2. Great!
    I agree to those three points: partnerships with a local partner, having local management to understand the local context, and being careful with the accuracy of official statistics.

    Can I add one point here? How will foreign investors/ companies be protected when doing business or having partnership with local partner?
    Thank for sharng your post.

    1. Thank you, Khaled. Protecting one’s contributions to a partnership is something to be considered always.
      Actually,this week I’m in Sao Paulo with a group of IESE’s Global E-MBA participants. The course I’m teaching focuses on aliiances and M&As, and the point you raise is quite prominent in one of the cases we’ll discuss.
      I think both foreign and local companies need to think about the issue: the local company may also lose its market knowledge to the foreign partner. It may happen to relationships as well, but I think this is more difficult to happen.
      On the other side of the coin, learning requires a capacity to absorb the other’s knowledge, and the capability to use it — and not all local partners are ready for this, though they will, eventually.
      From conversations with business people from SSA, I think they see themselves at a disadvantage: they believe that the foreign company will absorb the Africans’ knowledge, and they’ll be left out. However, I think that African companies have very valuable assets: their relationships. And this is something extremely difficult for a foreign company to develop. And let’s not forget that, for the time being, most foreign companies are “scared” to jump into Africa. Those who enter tend to do it slowly, and are happy to work with a local partner than understands how to navigate the local context. In the meanwhile, Africans can benefit a lot from these partnerships, and gain a good position in the continent.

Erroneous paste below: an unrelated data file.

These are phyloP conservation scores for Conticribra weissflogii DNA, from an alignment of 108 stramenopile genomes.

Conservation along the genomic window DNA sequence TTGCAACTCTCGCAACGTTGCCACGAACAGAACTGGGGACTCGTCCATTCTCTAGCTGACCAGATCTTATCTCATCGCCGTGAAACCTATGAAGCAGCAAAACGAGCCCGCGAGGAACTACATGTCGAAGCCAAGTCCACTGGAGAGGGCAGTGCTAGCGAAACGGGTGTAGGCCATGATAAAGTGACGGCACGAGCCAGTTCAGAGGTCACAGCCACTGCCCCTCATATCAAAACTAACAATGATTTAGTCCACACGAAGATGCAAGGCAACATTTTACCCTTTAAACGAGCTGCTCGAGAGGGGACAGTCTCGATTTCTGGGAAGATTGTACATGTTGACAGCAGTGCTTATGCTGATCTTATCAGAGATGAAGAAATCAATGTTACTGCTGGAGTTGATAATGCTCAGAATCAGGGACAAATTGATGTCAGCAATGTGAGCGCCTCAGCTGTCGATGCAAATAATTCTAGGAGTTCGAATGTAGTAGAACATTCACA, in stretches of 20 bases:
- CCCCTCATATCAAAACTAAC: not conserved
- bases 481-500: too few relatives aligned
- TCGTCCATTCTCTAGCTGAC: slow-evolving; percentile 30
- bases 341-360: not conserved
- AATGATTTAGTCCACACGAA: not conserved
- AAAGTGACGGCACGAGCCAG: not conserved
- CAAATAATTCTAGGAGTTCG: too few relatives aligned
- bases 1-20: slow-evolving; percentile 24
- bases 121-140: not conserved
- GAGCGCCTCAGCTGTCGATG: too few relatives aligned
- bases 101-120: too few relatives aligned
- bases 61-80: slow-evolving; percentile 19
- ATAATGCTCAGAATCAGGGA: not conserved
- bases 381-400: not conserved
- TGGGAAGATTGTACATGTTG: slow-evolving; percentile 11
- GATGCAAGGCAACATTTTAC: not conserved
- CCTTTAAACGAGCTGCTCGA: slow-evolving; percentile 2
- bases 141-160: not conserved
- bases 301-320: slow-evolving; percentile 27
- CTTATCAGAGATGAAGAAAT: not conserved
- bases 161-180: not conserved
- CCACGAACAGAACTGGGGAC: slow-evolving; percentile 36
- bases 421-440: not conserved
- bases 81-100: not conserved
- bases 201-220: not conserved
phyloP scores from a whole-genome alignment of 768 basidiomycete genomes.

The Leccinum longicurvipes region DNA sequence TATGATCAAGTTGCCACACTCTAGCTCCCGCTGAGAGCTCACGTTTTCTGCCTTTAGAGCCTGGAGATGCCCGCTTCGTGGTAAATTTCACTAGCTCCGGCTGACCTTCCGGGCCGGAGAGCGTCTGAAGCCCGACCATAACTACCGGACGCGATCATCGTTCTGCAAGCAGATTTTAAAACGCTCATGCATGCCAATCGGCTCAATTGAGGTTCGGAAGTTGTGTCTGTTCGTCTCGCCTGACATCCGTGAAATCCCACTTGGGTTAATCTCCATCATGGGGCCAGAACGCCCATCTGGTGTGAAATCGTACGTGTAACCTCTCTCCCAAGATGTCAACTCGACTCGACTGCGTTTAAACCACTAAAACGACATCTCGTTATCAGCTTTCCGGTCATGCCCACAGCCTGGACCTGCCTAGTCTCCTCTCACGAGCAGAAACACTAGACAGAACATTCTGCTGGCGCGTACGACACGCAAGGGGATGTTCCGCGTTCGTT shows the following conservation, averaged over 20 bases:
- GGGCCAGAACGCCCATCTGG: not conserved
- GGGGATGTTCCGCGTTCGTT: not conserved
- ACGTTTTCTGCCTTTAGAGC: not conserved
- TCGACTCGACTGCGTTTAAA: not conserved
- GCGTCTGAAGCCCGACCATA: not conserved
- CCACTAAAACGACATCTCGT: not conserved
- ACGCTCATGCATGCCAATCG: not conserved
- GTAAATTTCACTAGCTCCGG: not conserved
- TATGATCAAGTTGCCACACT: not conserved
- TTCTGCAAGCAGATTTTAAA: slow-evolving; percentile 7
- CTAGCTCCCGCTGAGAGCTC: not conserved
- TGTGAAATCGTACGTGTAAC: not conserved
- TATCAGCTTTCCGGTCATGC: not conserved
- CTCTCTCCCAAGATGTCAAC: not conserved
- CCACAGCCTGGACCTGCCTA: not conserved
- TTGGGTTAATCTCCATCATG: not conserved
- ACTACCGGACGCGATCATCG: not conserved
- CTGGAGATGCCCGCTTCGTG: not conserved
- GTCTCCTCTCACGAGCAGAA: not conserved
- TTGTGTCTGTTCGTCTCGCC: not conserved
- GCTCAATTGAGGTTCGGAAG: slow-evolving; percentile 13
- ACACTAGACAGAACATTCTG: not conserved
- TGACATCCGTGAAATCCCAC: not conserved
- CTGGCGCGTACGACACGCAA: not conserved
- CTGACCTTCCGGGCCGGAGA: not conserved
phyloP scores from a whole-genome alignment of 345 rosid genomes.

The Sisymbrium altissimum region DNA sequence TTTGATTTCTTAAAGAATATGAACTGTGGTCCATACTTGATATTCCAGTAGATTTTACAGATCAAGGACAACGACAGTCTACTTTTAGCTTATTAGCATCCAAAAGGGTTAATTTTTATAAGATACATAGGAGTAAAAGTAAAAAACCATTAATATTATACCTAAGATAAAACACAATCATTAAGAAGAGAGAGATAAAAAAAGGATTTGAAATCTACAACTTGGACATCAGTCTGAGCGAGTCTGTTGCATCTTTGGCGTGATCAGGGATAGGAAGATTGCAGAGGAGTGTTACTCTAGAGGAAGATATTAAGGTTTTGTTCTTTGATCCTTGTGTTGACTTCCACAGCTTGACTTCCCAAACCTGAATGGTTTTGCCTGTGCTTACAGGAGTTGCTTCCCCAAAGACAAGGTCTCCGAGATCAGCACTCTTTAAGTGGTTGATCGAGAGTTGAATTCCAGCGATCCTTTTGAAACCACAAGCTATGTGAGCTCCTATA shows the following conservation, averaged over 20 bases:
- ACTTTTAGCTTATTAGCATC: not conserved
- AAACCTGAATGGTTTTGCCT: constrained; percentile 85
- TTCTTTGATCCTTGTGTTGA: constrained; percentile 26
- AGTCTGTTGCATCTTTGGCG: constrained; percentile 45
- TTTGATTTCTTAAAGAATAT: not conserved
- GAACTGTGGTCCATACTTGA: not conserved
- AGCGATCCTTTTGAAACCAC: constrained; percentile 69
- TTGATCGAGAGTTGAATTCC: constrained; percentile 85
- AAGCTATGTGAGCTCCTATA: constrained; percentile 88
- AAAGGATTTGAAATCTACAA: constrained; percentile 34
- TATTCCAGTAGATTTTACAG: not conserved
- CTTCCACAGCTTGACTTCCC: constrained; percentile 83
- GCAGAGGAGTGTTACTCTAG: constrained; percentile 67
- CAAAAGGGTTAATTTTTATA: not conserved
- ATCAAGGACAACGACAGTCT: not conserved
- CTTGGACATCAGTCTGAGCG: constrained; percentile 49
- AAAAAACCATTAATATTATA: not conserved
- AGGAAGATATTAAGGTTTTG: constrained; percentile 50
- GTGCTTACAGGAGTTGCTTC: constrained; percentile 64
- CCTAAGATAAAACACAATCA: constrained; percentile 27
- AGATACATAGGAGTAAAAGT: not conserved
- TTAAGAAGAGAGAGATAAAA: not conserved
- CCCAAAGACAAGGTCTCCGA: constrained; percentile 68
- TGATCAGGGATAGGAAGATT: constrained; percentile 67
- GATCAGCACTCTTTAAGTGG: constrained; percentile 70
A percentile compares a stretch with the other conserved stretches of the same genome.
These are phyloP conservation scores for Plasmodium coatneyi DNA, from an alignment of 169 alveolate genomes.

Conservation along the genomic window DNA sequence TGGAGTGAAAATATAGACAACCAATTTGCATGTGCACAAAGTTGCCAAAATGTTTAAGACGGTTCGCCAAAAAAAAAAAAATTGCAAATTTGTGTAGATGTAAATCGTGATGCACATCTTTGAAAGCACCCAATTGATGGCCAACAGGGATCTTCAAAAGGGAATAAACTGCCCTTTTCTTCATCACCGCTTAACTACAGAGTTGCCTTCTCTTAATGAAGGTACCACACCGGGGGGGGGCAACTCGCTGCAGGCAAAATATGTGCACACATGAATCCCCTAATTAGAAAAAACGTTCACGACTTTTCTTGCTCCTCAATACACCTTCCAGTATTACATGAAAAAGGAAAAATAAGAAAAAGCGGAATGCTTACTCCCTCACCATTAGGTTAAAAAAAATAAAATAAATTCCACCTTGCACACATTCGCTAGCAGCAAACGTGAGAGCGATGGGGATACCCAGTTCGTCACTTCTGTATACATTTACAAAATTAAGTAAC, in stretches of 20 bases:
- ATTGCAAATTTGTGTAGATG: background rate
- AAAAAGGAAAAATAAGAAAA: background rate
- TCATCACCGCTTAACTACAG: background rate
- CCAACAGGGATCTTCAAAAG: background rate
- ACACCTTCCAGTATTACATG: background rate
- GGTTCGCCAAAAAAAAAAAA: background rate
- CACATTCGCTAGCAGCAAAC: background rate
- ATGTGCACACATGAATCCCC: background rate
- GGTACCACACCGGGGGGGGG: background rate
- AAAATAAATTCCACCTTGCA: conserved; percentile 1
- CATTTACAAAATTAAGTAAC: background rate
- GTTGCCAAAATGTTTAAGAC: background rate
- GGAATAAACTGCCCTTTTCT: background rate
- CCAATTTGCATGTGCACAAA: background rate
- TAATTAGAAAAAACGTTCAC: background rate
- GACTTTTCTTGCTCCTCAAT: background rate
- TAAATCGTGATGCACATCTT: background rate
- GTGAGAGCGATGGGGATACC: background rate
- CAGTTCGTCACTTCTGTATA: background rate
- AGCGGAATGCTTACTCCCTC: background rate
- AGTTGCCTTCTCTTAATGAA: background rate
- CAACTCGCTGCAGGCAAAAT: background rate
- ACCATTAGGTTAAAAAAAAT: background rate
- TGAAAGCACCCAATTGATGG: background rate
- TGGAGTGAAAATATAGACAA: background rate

3. Dear Africa,

    Thanks a lot for your always very interesting posts. Yes, I believe that the panel members’ recommendations are OK in very few english speaking African Coutries such as Ghana, Nigeria, Botswana, RSA and, to a (much) lesser extend, Ivory Coast and Senegal. In other de-regulated African countries, I am afraid it is almost impossible since extreme precarity makes it almost impossible to even have a short term (3 months) perpective: in such markets, another type of management applies.

    1. Thank you for your comment, Marc-Henry. I fully agree. AT times, for the sake of brevity, I — as many others — talk about AFrica or sub-Saharan being aware that that’s an undue generalization. We should be speaking about particular countries. But paraphrasing the Spanish proverb, a few words suffice if the reader understands the issue (“A buen entendedor, con pocas palabras basta”). But fair enough, not everybody reading my posts should be aware of this, and it’s always better to be more fine-grained.